Montana Department of Natural Resources and Conservation

A photo of a home before and after wildfire preparation.
Fire Safe Montana

 

Montana is predicted to have an above average wildfire season. And with firefighters potentially facing dual emergencies of wildfire and COVID-19, specialists say that this year, more than any other, residents can play a vital role in keeping firefighters safe by preparing their homes and communities. Morgan Levey takes us on a wildfire assessment of her home.

Three men sit well-spaced around a u-shaped table. Squares of other participants on the Zoom call are visible at the top of the image.
Montana Department of Natural Resources and Conservation


Wildland fire managers told Governor Steve Bullock June 16 in a 2020 fire season briefing they’re ready for what could become an above average fire year made even more complicated by the ongoing coronavirus pandemic.

Fire hose
Inciweb

Pre-evacuation notices were lifted Tuesday for about 20 homes threatened by the Lump Gulch Fire burning south of Helena in Jefferson County. Strong winds caused the fire to grow quickly this weekend.

John Tubbs, Director of the Montana Department of Natural Resources and Conservation, says he doesn't know how those homes were spared.

	 The Miller Complex includes 25 wildfires that were caused by lightning on August 14, 2017.
Maria Thi Mai / Public Domain


A 1,500 acre wildfire south of Helena kicked off Montana’s fire season this past weekend. This year, many of the strategies fire crews use to protect property and resources will look different as fire fighters also try to protect themselves from the COVID-19 illness. Two Type 1 fire incident commanders break down how new COVID-19 protocols will play out in the Northern Rockies.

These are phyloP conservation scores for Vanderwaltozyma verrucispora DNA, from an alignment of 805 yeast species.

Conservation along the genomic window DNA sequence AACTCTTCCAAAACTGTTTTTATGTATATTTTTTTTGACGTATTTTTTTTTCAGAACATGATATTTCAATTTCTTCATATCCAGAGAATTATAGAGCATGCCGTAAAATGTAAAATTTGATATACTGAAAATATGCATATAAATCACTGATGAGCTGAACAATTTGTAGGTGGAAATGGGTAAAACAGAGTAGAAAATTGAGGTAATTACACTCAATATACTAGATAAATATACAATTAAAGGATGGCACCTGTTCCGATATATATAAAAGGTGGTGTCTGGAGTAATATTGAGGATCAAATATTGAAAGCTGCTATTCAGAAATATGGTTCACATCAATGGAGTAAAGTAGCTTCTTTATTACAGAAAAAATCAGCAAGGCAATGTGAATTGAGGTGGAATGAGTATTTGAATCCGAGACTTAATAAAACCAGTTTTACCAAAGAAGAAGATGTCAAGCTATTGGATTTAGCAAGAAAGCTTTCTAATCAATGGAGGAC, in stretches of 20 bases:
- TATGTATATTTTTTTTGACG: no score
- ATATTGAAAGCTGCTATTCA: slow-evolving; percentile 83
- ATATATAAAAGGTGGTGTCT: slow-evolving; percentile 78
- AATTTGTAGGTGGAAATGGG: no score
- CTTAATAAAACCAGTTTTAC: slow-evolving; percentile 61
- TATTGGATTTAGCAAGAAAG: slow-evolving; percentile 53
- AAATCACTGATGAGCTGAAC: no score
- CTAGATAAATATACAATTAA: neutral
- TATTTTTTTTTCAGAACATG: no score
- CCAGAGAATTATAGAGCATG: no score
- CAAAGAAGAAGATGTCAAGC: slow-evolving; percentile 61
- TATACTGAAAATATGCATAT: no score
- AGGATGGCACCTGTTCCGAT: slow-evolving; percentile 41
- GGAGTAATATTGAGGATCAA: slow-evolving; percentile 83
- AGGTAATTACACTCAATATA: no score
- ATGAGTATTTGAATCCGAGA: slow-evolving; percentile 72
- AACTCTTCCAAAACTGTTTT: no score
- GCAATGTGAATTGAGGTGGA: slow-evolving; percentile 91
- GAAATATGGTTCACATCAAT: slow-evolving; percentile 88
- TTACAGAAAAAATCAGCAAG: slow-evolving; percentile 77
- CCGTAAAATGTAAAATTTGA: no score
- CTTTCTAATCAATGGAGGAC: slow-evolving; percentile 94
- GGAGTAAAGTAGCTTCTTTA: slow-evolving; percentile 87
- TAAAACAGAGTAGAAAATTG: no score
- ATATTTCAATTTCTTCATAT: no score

A graphic showing April snowpack from the Montana Department of Natural Resources and Conservation's spring 2020 water supply outlook.
Montana Department of Natural Resources and Conservation


A new report from the Montana Department of Natural Resources and Conservation is tentatively hopeful about Montana’s spring water outlook heading into fire season.

Sean Claffey, coordinator for the Southwest Montana Sagebrush Partnership, walks past curl-leaf mountain mahogany in the sagebrush steppe on land managed by the DNRC near Dillon, Montana, May 12, 2020.
Rachel Cramer/Yellowstone Public Radio

 

Sagebrush grasslands in southwest Montana have been disappearing for decades, putting ranchers and wildlife in jeopardy. A project is aiming to reverse this trend and engage a local workforce left in limbo by the novel coronavirus.

Porcupine prescribed burn Custer Gallatin National Forest 2018.
Courtesy of Custer Gallatin National Forest

Land managers are taking advantage of cool, wet conditions to intentionally burn areas they think could help reduce wildland fire risk to certain communities. This season the Bureau of Land Management is planning multiple prescribed burns in north central Montana.

A copper mining company and Butte-Silver Bow county agreed this week to a plan to pump more cold, clean water into local creeks. While the company and county call the deal a win-win, some are concerned about the downstream impacts.

Montana Fish, Wildlife and Parks is one step closer to purchasing the land that makes up Big Arm State Park on Flathead Lake. Officials says the deal is critical to maintaining the important public access point on the lake. 

Participants in the 2019 Environmental Stewardship Tour look at several fish species collected from Deep Creek, Broadwater County, Montana, September 09, 2019.
Rachel Cramer / Yellowstone Public Radio

Ranchers in Montana are finding innovative ways to support their livestock while conserving native fisheries. A group of ranchers, conservationists and wildlife advocates recently visited the Hahn Ranch, a 2018 National Environmental Stewardship Award finalist recognized for its role restoring Deep Creek.

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